- Consecutive innings, 8264 (unofficial)
- Sacrifice flies, right handed batter, career, 127
- Seasons leading league in games, 9
- Seasons playing all of team's games, 15
- Consecutive seasons playing all of team's games, 15
- At bats, season, without a triple, 646, 1989
- Fielding percentage, shortstop, season, .996, 1990
- Fewest errors, shortstop, season, 3, 1990 (tied)
- Lars Anderson: "Cal Ripken Jr: A Tribute To The Iron Man", Sports Illustrated, Time Warner Inc., 2001, pp. 70-74.
- Thomas Boswell: "The Ripken Team", in Why Time Begins on Opening Day, Penguin Books, New York, NY, 1984, pp. 263-273.
- Eric Chesterton: "How a photo shoot almost ended Ripken's streak: The Iron Man was no match for an errant elbow", mlb.com, May 1, 2020.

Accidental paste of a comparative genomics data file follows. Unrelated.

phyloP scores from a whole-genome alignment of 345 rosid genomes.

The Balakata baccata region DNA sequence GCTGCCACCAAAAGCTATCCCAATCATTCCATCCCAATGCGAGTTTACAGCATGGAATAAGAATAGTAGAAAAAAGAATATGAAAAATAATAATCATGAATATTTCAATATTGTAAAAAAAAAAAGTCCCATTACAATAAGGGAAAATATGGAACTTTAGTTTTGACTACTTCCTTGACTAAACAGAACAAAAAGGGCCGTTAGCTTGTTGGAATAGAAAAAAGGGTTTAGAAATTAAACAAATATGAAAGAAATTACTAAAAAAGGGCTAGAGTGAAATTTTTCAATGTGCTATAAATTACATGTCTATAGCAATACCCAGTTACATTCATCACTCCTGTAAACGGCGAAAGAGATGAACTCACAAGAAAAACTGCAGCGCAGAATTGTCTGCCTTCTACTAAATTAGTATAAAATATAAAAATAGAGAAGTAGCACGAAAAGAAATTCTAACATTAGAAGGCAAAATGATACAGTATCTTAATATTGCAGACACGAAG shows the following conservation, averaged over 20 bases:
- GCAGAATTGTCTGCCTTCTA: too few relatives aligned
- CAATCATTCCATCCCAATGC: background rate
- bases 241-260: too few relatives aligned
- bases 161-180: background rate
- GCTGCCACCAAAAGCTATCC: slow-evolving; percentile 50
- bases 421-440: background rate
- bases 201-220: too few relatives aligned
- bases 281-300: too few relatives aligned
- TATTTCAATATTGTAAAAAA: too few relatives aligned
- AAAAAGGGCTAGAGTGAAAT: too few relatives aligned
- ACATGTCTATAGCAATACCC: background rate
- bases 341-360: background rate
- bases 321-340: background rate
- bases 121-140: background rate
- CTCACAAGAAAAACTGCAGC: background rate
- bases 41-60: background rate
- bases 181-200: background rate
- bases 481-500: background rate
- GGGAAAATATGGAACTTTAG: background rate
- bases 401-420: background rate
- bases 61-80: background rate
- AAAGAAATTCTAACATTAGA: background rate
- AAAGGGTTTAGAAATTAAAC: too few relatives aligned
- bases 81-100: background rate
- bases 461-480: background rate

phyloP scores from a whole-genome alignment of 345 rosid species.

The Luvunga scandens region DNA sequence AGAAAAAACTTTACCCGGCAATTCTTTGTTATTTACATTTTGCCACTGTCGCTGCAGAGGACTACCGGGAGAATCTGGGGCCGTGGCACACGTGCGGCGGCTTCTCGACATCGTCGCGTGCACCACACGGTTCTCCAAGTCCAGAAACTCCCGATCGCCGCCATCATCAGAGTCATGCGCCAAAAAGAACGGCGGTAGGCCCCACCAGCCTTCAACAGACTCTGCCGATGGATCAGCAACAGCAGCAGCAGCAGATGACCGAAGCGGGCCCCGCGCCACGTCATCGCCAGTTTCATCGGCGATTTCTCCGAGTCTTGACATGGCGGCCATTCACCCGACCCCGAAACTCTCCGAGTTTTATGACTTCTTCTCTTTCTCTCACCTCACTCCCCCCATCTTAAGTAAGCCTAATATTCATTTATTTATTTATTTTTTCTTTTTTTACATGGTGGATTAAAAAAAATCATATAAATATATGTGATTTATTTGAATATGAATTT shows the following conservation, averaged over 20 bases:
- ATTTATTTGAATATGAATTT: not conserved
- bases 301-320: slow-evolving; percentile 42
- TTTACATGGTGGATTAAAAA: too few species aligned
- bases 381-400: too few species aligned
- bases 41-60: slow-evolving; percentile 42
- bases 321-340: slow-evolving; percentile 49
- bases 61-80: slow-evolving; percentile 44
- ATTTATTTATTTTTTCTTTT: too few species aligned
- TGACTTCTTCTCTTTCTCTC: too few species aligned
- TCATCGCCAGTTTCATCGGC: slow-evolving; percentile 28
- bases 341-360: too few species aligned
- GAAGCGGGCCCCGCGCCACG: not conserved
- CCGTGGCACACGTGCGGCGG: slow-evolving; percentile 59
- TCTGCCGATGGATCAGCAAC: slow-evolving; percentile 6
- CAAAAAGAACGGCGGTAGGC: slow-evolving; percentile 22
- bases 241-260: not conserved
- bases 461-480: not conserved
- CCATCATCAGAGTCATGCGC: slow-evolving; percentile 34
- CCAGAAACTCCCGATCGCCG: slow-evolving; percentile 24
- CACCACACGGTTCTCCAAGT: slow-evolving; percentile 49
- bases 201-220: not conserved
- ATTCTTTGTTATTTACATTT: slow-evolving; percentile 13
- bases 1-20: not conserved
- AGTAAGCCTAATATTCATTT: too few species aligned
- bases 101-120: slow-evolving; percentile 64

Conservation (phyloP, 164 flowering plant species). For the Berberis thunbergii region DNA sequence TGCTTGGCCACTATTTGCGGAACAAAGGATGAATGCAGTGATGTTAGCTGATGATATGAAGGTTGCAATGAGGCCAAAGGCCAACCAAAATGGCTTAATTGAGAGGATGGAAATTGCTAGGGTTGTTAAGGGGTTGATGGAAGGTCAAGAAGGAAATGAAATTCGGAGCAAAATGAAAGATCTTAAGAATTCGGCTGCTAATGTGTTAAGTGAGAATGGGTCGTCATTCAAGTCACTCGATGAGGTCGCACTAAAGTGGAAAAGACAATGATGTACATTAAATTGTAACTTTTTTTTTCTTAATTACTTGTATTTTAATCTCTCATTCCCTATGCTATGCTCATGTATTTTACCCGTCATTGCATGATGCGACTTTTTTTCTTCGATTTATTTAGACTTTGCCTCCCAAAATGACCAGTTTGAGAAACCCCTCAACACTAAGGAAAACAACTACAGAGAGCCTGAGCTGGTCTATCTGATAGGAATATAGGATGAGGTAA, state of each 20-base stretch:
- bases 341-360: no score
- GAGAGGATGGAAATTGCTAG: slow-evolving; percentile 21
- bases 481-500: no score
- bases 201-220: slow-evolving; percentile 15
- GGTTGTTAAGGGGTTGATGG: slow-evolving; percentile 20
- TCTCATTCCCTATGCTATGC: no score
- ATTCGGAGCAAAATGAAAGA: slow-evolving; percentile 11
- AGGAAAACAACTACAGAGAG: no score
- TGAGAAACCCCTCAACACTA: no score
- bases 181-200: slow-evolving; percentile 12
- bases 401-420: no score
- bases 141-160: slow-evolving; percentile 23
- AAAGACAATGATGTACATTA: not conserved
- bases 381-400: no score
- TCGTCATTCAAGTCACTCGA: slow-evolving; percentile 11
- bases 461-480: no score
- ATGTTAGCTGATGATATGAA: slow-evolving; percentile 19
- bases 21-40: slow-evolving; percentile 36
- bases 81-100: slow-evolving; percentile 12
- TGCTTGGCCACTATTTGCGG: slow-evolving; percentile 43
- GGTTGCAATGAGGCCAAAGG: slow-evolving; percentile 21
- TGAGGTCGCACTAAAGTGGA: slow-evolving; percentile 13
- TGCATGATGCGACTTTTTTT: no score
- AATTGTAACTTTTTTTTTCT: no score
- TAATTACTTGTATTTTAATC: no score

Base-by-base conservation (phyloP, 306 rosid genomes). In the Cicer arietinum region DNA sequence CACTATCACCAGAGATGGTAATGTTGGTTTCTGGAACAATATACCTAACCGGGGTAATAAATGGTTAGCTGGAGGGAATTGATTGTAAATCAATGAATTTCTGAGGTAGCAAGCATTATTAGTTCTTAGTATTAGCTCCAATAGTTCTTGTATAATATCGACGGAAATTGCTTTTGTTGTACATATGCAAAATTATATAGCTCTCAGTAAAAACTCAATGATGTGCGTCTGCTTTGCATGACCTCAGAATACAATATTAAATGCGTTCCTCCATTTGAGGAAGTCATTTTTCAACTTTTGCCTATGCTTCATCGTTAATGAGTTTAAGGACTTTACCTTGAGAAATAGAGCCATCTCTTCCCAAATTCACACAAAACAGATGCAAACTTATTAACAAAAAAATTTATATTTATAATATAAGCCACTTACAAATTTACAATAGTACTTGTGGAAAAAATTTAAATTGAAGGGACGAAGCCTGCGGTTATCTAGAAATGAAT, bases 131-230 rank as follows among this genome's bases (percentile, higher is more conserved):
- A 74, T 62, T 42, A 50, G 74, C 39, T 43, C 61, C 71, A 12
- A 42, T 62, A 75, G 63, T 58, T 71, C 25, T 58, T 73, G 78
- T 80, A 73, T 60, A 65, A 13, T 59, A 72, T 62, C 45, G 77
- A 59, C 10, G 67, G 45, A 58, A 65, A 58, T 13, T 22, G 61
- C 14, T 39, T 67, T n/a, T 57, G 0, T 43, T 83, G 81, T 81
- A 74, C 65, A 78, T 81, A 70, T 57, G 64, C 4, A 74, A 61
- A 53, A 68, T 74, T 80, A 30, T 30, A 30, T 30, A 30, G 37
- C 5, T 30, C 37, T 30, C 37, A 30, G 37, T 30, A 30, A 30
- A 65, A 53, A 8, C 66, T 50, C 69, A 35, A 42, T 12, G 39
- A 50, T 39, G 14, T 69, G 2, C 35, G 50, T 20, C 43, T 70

- John Eisenberg: The Streak: Lou Gehrig, Cal Ripken Jr., and Baseball's Most Historic Record, Houghton Mifflin Harcourt, New York, NY, 2017. ISBN 978-0-5441-0767-0
- Marty Friedrich: The Iron Men of Baseball, McFarland, Jefferson, NC, 2006.
- Chris Haft: "Cal Ripken Jr.'s Top 10 career highlights", mlb.com, September 6, 2020. 
- Richard Justice: "Intense yet playful, Iron Man unlike any other", mlb.com, September 6, 2020. 
- Sarah Langs, Andrew Simon and Thomas Harrigan: "8 amazing facts about Ripken's streak: The numbers behind the Iron Man's famous record", mlb.com, September 6, 2020. 
- Trent McCotter: "Ripken's Record for Consecutive Innings Played", The Baseball Record Journal, SABR, Volume 41, Number 2 (Fall 2012), pp. 7-9.
- Jim Reineking: "To celebrate 35th anniversary of start of Cal Ripken's streak, here are some fun facts", USA Today Sports, May 30, 2017. 
- Cal Ripken (as told to George Vass): "The Game I'll Never Forget", Baseball Digest, January 1993, pp. 69-70. 
- Cal Ripken and Mike Bryan: The Only Way I Know, Penguin Books, New York, NY, 1997. 
- Joe Trezza: "Ripken becomes Iron Man: An oral history", mlb.com, September 6, 2022.